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19th century-1940

The history of women’s demands is long. In the mid-19th century, demands for a better position of women through education start being voiced. The interventions of women in the public sphere are mainly expressed -at first sporadically and then systematically- through publications and articles in the first women’s journals (Kypseli, Thaleia, Eurydice). Founded in 1887 by Callirhoe Parren, the The Ladies’ Journal” (Efimeris ton Kirion) reflects a rather moderate version of female emancipation and discusses legislative reforms on education, employment and the position of women in the family. Contributions to this cause are also made by significant women’s associations (Union of Greek Women, Lyceum Club of Greek Women etc). In the context of this initial movement, women see themselves as equal to but different than men and start exploring the sectors where they could -and should- develop their particular virtues. Motherhood is defined as a social and national mission of the female gender and, for the first time, women come together to form a collective subject and to demand their emancipation.

In its various forms, the women’s movement gains significant ground in the Interwar Period. The National Council of Greek Women is revived in 1919 as the Greek section of the International Council of Women, and the League for Woman's Rights is founded in 1920 in collaboration with the International Woman Suffrage Alliance. Various women’s associations are being established during that period and many women join the Communist Party of Greece (KKE), as well as socialist and other left-wing groups of the time. Within that broader historical context, feminist struggles acquire a new content and try out new paths of action. Their main demand is primarily expressed through the League for Woman’s Rights and relates to obtaining political rights as a precondition and an essential factor of legislative equality among women and men. Women now demand a radical transformation of the institutional framework on employment, education, family and motherhood, as well as on prostitution.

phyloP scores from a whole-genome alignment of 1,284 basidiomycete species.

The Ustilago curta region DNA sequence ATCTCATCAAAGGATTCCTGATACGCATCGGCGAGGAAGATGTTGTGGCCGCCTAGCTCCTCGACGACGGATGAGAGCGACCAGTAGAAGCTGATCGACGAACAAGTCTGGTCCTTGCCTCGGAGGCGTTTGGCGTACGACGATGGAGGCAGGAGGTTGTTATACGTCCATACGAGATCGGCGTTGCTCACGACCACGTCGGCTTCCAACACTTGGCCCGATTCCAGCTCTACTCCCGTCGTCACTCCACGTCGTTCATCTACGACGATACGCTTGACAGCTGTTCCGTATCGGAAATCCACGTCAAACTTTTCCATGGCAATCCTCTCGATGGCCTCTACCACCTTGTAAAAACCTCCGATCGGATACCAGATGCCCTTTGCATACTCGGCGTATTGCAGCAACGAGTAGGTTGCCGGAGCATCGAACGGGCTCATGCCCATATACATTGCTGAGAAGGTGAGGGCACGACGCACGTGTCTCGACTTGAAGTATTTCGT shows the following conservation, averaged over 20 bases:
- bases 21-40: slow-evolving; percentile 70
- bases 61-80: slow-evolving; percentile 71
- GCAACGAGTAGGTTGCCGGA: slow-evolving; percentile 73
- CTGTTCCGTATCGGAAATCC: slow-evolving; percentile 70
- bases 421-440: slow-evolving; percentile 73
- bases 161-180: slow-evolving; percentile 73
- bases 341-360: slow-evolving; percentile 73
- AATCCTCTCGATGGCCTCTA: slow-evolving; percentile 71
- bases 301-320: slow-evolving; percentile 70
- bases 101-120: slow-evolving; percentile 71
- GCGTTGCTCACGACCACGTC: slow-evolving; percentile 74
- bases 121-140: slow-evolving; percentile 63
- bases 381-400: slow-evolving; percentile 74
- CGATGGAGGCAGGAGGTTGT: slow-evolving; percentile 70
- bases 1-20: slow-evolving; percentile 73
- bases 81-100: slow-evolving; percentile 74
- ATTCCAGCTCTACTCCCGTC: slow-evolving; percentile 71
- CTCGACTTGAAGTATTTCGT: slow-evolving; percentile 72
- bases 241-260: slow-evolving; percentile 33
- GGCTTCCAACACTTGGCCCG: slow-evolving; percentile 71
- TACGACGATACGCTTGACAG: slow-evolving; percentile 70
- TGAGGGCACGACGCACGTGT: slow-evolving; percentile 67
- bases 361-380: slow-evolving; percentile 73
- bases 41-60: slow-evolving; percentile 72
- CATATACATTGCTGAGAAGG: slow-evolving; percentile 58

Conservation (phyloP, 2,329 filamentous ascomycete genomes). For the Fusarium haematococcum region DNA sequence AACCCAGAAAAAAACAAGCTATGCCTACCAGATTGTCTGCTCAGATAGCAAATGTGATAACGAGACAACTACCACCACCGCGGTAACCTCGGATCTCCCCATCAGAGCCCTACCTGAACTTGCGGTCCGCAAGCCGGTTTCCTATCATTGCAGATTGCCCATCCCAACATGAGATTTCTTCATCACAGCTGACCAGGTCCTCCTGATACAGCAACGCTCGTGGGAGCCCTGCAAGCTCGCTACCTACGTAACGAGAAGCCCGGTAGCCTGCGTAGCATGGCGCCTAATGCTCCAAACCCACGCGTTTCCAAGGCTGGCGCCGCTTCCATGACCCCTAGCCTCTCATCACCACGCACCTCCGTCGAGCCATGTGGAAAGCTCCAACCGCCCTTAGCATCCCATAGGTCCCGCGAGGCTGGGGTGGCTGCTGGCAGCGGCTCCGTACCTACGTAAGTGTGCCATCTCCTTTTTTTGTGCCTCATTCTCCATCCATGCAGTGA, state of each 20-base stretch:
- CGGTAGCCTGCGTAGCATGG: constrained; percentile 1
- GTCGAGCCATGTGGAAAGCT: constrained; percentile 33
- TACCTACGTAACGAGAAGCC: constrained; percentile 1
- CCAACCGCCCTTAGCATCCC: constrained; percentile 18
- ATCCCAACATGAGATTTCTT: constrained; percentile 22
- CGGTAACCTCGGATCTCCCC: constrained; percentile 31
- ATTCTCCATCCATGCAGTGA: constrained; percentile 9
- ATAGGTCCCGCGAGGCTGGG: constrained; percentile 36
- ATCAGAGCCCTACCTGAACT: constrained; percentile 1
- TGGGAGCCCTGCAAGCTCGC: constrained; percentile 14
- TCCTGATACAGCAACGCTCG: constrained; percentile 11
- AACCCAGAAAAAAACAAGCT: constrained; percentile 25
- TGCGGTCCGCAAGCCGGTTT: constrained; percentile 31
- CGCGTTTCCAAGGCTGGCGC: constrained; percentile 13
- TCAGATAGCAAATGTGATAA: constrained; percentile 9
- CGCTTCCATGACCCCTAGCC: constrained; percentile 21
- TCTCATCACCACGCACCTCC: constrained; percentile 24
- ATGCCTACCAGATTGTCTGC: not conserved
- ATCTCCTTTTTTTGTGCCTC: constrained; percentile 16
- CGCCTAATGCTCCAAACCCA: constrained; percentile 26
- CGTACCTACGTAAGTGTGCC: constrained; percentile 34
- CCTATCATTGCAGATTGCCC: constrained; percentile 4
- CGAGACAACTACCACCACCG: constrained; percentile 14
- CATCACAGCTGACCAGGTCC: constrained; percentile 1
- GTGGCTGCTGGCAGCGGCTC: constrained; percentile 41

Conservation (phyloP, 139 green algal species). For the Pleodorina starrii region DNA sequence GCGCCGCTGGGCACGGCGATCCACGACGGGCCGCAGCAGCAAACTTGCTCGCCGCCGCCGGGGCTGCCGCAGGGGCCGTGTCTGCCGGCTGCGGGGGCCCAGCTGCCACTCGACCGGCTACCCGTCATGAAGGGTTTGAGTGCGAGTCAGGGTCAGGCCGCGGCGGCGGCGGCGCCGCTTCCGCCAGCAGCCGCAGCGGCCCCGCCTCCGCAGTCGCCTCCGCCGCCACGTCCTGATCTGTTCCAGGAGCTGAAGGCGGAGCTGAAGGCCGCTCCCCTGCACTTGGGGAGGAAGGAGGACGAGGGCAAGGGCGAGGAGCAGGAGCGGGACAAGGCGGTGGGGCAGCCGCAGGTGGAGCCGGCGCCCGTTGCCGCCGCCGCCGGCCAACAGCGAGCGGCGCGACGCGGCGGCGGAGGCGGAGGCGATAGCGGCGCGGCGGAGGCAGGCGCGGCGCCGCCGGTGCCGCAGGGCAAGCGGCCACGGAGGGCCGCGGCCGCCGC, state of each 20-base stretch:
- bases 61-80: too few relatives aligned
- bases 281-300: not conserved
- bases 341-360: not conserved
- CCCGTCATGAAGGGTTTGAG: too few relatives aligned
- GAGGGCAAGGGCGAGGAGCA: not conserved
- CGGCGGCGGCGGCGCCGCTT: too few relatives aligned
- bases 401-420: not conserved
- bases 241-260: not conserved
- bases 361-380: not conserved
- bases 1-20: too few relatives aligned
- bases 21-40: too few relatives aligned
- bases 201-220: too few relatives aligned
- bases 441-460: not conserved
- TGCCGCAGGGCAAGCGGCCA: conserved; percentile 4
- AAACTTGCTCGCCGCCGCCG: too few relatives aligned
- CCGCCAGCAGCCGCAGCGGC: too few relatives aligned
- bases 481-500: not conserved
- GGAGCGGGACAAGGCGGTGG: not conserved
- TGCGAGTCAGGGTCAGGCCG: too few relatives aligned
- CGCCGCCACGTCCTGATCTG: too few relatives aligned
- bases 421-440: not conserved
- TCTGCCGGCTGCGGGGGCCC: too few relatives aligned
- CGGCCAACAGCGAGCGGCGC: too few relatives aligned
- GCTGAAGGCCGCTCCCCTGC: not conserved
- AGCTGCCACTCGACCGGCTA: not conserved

The main objective of the interwar feminism was not achieved. A decree adopted in 1930 allowed women to vote in municipal elections, albeit with significant restrictions in terms of age and educational level. Towards the end of this period, women’s organisations were largely overshadowed by women’s anti-fascist groups. The most important ones were banned by the Metaxas Dictatorship.


1940 - 1974

During the occupation of Greece by the Axis Powers, women had a significant presence in resistance groups, which were mainly part of the National Liberation Front (EAM). In 1944, women voted for the first time in the elections organised by the Political Committee of National Liberation (PEEA).

After the Liberation, the main women’s associations restarted their operation and new ones were created following the tradition of EAM: the Panhellenic Union of Women and the Panhellenic Federation of Women. Peace and the protection of mothers and children became the main demands of the women’s movement. On the eve of the civil war (1946-1949), all left-wing women’s groups were declared illegal and any organisations that remained standing were grouped under the so-called Collaborating Women’s Associations. During the civil war, women were present in both fronts, albeit under different circumstances. Their presence in the Democratic Army put the gendered standards of the time into test and demonstrated their persistence.


In 1952, when the movement was at its lowest ebb, full political rights were granted to women. At the same time, the signing of the International Covenant of the United Nations by Greece, allowed women to occupy public positions which were only reserved for men until then.

In 1953, Eleni Skoura, representing the party Greek Rally, was elected MP during by-elections held in Thessaloniki. In 1956, women participated for the first time in parliamentary elections. Lina Tsaldari from the National Radical Union and Vasso Thanasekou from the United Democratic Left were elected. Subsequently Tsaldari was appointed Welfare Minister.

Throughout the 1960s women gradually increased their presence in political parties, professional associations and trade unions, and two left-wing women’s organisations were added to traditional women’s associations, namely the Coordinating Committee of Working Women founded in 1963 and the Women’s Panhellenic Association founded in 1964. 

The 1967-1974 dictatorship put a violent end to the activities of women (among others). Women actively participated in resistance groups and, towards the end of this period, played a significant part in the student movement against the dictatorship. Many basic gender equality issues remained unresolved until the restoration of democracy (Metapolitefsi).